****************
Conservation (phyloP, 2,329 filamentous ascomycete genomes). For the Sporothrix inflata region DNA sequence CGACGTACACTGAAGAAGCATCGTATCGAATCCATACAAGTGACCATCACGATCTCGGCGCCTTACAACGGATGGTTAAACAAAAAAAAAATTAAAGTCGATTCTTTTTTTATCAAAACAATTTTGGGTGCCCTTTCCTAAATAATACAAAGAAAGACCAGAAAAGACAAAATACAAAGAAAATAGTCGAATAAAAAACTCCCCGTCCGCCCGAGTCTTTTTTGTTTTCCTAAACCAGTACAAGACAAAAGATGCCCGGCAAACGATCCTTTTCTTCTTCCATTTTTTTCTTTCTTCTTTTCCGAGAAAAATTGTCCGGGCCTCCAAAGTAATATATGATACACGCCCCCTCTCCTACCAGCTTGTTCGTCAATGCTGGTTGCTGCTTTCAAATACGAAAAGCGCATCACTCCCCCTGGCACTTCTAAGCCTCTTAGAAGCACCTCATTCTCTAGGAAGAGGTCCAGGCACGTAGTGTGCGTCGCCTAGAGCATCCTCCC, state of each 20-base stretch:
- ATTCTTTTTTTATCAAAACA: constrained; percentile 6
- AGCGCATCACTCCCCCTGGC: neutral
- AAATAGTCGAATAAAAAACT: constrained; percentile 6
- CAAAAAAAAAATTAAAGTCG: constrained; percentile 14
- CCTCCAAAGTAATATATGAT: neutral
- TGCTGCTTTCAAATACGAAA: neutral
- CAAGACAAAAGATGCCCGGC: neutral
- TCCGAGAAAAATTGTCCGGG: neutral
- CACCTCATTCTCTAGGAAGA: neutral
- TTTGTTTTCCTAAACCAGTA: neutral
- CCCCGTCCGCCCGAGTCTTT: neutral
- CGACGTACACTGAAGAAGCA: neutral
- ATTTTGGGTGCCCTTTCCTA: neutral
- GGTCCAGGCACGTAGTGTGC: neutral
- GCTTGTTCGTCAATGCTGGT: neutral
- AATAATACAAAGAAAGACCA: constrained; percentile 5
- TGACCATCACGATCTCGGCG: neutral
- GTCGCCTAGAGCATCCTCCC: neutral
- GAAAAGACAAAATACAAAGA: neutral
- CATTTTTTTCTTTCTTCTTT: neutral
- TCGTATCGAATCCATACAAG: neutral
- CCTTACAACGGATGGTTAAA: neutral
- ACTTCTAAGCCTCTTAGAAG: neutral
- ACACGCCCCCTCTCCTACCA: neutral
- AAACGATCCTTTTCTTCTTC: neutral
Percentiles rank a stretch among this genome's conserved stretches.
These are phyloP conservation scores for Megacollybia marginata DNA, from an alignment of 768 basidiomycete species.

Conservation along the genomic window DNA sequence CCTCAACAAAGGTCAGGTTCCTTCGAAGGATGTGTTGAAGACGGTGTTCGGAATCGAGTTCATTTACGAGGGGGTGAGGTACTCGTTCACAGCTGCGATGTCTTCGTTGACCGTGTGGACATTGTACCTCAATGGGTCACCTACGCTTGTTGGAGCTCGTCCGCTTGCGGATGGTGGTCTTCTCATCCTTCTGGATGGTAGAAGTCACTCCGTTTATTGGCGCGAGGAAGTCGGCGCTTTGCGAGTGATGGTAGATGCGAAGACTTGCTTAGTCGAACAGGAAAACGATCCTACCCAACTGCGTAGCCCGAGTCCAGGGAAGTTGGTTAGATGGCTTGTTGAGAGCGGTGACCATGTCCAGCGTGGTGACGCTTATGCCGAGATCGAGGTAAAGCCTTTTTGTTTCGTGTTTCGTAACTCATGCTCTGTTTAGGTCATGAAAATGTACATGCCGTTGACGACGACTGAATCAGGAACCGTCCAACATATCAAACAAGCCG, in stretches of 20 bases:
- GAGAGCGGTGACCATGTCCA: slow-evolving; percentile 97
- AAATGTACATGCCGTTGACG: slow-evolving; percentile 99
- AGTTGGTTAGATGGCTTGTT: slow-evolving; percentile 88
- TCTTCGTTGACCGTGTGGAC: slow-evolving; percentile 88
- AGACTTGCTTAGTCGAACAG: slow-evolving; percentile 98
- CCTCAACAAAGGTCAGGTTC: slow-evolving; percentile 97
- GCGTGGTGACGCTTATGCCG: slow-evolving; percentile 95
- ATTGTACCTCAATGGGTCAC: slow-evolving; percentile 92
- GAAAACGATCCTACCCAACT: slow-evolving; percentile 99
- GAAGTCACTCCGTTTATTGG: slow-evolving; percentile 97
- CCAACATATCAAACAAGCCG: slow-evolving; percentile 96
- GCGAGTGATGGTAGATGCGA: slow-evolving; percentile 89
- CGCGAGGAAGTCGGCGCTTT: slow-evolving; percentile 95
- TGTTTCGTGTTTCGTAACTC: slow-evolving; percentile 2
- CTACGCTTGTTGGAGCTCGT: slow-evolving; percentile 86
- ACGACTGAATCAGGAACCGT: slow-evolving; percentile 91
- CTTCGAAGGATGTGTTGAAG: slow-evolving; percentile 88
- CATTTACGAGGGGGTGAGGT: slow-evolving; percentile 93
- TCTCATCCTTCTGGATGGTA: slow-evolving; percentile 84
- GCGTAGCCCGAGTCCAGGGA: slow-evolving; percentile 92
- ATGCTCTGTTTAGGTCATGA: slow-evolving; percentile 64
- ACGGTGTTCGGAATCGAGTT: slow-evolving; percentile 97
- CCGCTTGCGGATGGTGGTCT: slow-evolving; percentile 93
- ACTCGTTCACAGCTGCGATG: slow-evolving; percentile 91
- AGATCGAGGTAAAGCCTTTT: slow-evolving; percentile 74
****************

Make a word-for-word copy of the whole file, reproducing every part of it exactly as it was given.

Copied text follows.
Conservation (phyloP, 2,329 filamentous ascomycete genomes). For the Sporothrix inflata region DNA sequence CGACGTACACTGAAGAAGCATCGTATCGAATCCATACAAGTGACCATCACGATCTCGGCGCCTTACAACGGATGGTTAAACAAAAAAAAAATTAAAGTCGATTCTTTTTTTATCAAAACAATTTTGGGTGCCCTTTCCTAAATAATACAAAGAAAGACCAGAAAAGACAAAATACAAAGAAAATAGTCGAATAAAAAACTCCCCGTCCGCCCGAGTCTTTTTTGTTTTCCTAAACCAGTACAAGACAAAAGATGCCCGGCAAACGATCCTTTTCTTCTTCCATTTTTTTCTTTCTTCTTTTCCGAGAAAAATTGTCCGGGCCTCCAAAGTAATATATGATACACGCCCCCTCTCCTACCAGCTTGTTCGTCAATGCTGGTTGCTGCTTTCAAATACGAAAAGCGCATCACTCCCCCTGGCACTTCTAAGCCTCTTAGAAGCACCTCATTCTCTAGGAAGAGGTCCAGGCACGTAGTGTGCGTCGCCTAGAGCATCCTCCC, state of each 20-base stretch:
- ATTCTTTTTTTATCAAAACA: constrained; percentile 6
- AGCGCATCACTCCCCCTGGC: neutral
- AAATAGTCGAATAAAAAACT: constrained; percentile 6
- CAAAAAAAAAATTAAAGTCG: constrained; percentile 14
- CCTCCAAAGTAATATATGAT: neutral
- TGCTGCTTTCAAATACGAAA: neutral
- CAAGACAAAAGATGCCCGGC: neutral
- TCCGAGAAAAATTGTCCGGG: neutral
- CACCTCATTCTCTAGGAAGA: neutral
- TTTGTTTTCCTAAACCAGTA: neutral
- CCCCGTCCGCCCGAGTCTTT: neutral
- CGACGTACACTGAAGAAGCA: neutral
- ATTTTGGGTGCCCTTTCCTA: neutral
- GGTCCAGGCACGTAGTGTGC: neutral
- GCTTGTTCGTCAATGCTGGT: neutral
- AATAATACAAAGAAAGACCA: constrained; percentile 5
- TGACCATCACGATCTCGGCG: neutral
- GTCGCCTAGAGCATCCTCCC: neutral
- GAAAAGACAAAATACAAAGA: neutral
- CATTTTTTTCTTTCTTCTTT: neutral
- TCGTATCGAATCCATACAAG: neutral
- CCTTACAACGGATGGTTAAA: neutral
- ACTTCTAAGCCTCTTAGAAG: neutral
- ACACGCCCCCTCTCCTACCA: neutral
- AAACGATCCTTTTCTTCTTC: neutral
Percentiles rank a stretch among this genome's conserved stretches.
These are phyloP conservation scores for Megacollybia marginata DNA, from an alignment of 768 basidiomycete species.

Conservation along the genomic window DNA sequence CCTCAACAAAGGTCAGGTTCCTTCGAAGGATGTGTTGAAGACGGTGTTCGGAATCGAGTTCATTTACGAGGGGGTGAGGTACTCGTTCACAGCTGCGATGTCTTCGTTGACCGTGTGGACATTGTACCTCAATGGGTCACCTACGCTTGTTGGAGCTCGTCCGCTTGCGGATGGTGGTCTTCTCATCCTTCTGGATGGTAGAAGTCACTCCGTTTATTGGCGCGAGGAAGTCGGCGCTTTGCGAGTGATGGTAGATGCGAAGACTTGCTTAGTCGAACAGGAAAACGATCCTACCCAACTGCGTAGCCCGAGTCCAGGGAAGTTGGTTAGATGGCTTGTTGAGAGCGGTGACCATGTCCAGCGTGGTGACGCTTATGCCGAGATCGAGGTAAAGCCTTTTTGTTTCGTGTTTCGTAACTCATGCTCTGTTTAGGTCATGAAAATGTACATGCCGTTGACGACGACTGAATCAGGAACCGTCCAACATATCAAACAAGCCG, in stretches of 20 bases:
- GAGAGCGGTGACCATGTCCA: slow-evolving; percentile 97
- AAATGTACATGCCGTTGACG: slow-evolving; percentile 99
- AGTTGGTTAGATGGCTTGTT: slow-evolving; percentile 88
- TCTTCGTTGACCGTGTGGAC: slow-evolving; percentile 88
- AGACTTGCTTAGTCGAACAG: slow-evolving; percentile 98
- CCTCAACAAAGGTCAGGTTC: slow-evolving; percentile 97
- GCGTGGTGACGCTTATGCCG: slow-evolving; percentile 95
- ATTGTACCTCAATGGGTCAC: slow-evolving; percentile 92
- GAAAACGATCCTACCCAACT: slow-evolving; percentile 99
- GAAGTCACTCCGTTTATTGG: slow-evolving; percentile 97
- CCAACATATCAAACAAGCCG: slow-evolving; percentile 96
- GCGAGTGATGGTAGATGCGA: slow-evolving; percentile 89
- CGCGAGGAAGTCGGCGCTTT: slow-evolving; percentile 95
- TGTTTCGTGTTTCGTAACTC: slow-evolving; percentile 2
- CTACGCTTGTTGGAGCTCGT: slow-evolving; percentile 86
- ACGACTGAATCAGGAACCGT: slow-evolving; percentile 91
- CTTCGAAGGATGTGTTGAAG: slow-evolving; percentile 88
- CATTTACGAGGGGGTGAGGT: slow-evolving; percentile 93
- TCTCATCCTTCTGGATGGTA: slow-evolving; percentile 84
- GCGTAGCCCGAGTCCAGGGA: slow-evolving; percentile 92
- ATGCTCTGTTTAGGTCATGA: slow-evolving; percentile 64
- ACGGTGTTCGGAATCGAGTT: slow-evolving; percentile 97
- CCGCTTGCGGATGGTGGTCT: slow-evolving; percentile 93
- ACTCGTTCACAGCTGCGATG: slow-evolving; percentile 91
- AGATCGAGGTAAAGCCTTTT: slow-evolving; percentile 74